GST is applicable for items imported into Singapore regardless of whether foreign sales tax was paid for the items overseas as they will be consumed in Singapore.
You can try shipping back goods separately, in which case a GST relief amount of up to $400 per shipment is granted. Where the value of the shipment exceeds $400, GST is payable on the total value of the shipment.
TRAVELLING WITH A TOT IN TOW
Travelling with young children is a great learning experience for them - but they may not be used to long haul travel.
1. Travelling by car
Plan for naps to be taken in the car and arrange for breaks during the journey so children can play and burn off energy, suggests Ms Vicky Ho, who heads research and development at Focus on the Family Singapore.
2. Travelling by plane
It can sometimes be difficult to get children to sit down and buckle up while flying. Preparing them for each step of the journey could ease the process. For instance, talk to them about placing luggage in the overhead compartment, says Mrs Cornelia Dahinten, a family coach and director of Conscious Parenting Singapore.
Besides taking along a new toy on the flight - not a noisy one that might disturb fellow passengers, you can also keep babies entertained by putting ice cubes in a cup and shaking it, she says.
3. Travelling by ship
Activities include getting your toddler to tie a ribbon around the doorknob of your cabin, says Ms Ho. This has the added advantage of making your door stand out from the rest so it is easier to locate. Using binoculars to take in the scenery also keeps youngsters entertained while on a ship. Just be sure to supervise their use, says Ms Ho.
GETTING CONNECTED ON THE GO
Data roaming can be prohibitively expensive, and even the smallest bit of overseas data use can result in a huge bill shock upon your return. However, there are ways to gain Internet access while overseas at affordable rates.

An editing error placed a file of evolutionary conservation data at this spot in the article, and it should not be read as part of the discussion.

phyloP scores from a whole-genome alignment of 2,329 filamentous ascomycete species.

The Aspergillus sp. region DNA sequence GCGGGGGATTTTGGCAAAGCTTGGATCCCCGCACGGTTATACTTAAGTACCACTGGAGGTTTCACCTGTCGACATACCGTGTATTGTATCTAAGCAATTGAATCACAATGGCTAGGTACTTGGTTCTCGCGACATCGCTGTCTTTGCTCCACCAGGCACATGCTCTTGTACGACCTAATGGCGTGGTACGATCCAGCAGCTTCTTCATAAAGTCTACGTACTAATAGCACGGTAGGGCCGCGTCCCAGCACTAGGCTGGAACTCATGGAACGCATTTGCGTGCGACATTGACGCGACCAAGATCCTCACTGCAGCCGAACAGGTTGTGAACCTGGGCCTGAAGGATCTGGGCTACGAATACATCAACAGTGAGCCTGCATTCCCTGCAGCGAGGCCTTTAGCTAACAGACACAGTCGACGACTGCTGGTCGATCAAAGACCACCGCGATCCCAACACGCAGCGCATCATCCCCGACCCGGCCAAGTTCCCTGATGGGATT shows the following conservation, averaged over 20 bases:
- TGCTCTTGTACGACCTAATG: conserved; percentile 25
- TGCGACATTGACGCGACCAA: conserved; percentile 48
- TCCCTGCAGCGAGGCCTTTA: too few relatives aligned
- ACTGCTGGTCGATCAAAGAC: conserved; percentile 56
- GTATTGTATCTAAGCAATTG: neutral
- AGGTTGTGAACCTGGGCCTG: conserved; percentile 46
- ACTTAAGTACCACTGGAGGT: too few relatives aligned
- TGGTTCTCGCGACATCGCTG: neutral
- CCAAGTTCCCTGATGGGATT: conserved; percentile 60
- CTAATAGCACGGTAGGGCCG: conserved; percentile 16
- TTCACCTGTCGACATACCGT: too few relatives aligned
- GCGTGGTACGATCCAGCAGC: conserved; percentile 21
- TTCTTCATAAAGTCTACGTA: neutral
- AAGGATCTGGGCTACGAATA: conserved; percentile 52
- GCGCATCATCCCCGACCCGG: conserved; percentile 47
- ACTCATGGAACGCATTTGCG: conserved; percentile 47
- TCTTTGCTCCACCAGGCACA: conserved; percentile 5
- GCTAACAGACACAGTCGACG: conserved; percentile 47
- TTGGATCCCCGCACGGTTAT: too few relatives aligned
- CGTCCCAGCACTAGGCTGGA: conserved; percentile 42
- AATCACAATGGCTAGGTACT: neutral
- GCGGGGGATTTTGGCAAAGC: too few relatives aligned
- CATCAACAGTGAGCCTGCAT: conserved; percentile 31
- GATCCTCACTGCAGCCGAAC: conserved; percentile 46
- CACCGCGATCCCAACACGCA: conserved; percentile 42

It ultimately boils down to two things: the telco you are on and whether you want to swop your SIM card, or whether you want to carry around an external Wi-Fi device.
1. Overseas pre-paid SIM card
The most obvious solution to data connectivity while travelling is to purchase a pre-paid SIM card from the country you're travelling in. These are available at most international airports or in town - or even at Changi Recommends, the travel concierge at Changi Airport.
They are either limited by data consumption, number of days, or both.
2. Opt for an overseas data service with a local telco
Service providers M1, Starhub and Singtel provide overseas data services at various rates depending on your needs. More information can be found here.
3. Rent a Wi-Fi router
If you don't mind carrying around another device, or are travelling in a group, an increasingly popular option is to rent a Wi-Fi router from Changi Airport, which you collect at the start of your trip and return when you come back.
This works best for large groups as the cost can be split among all travellers. Prices typically range between $12 and $25 per day, depending on the travel destination.
This article was first published on Nov 16, 2016.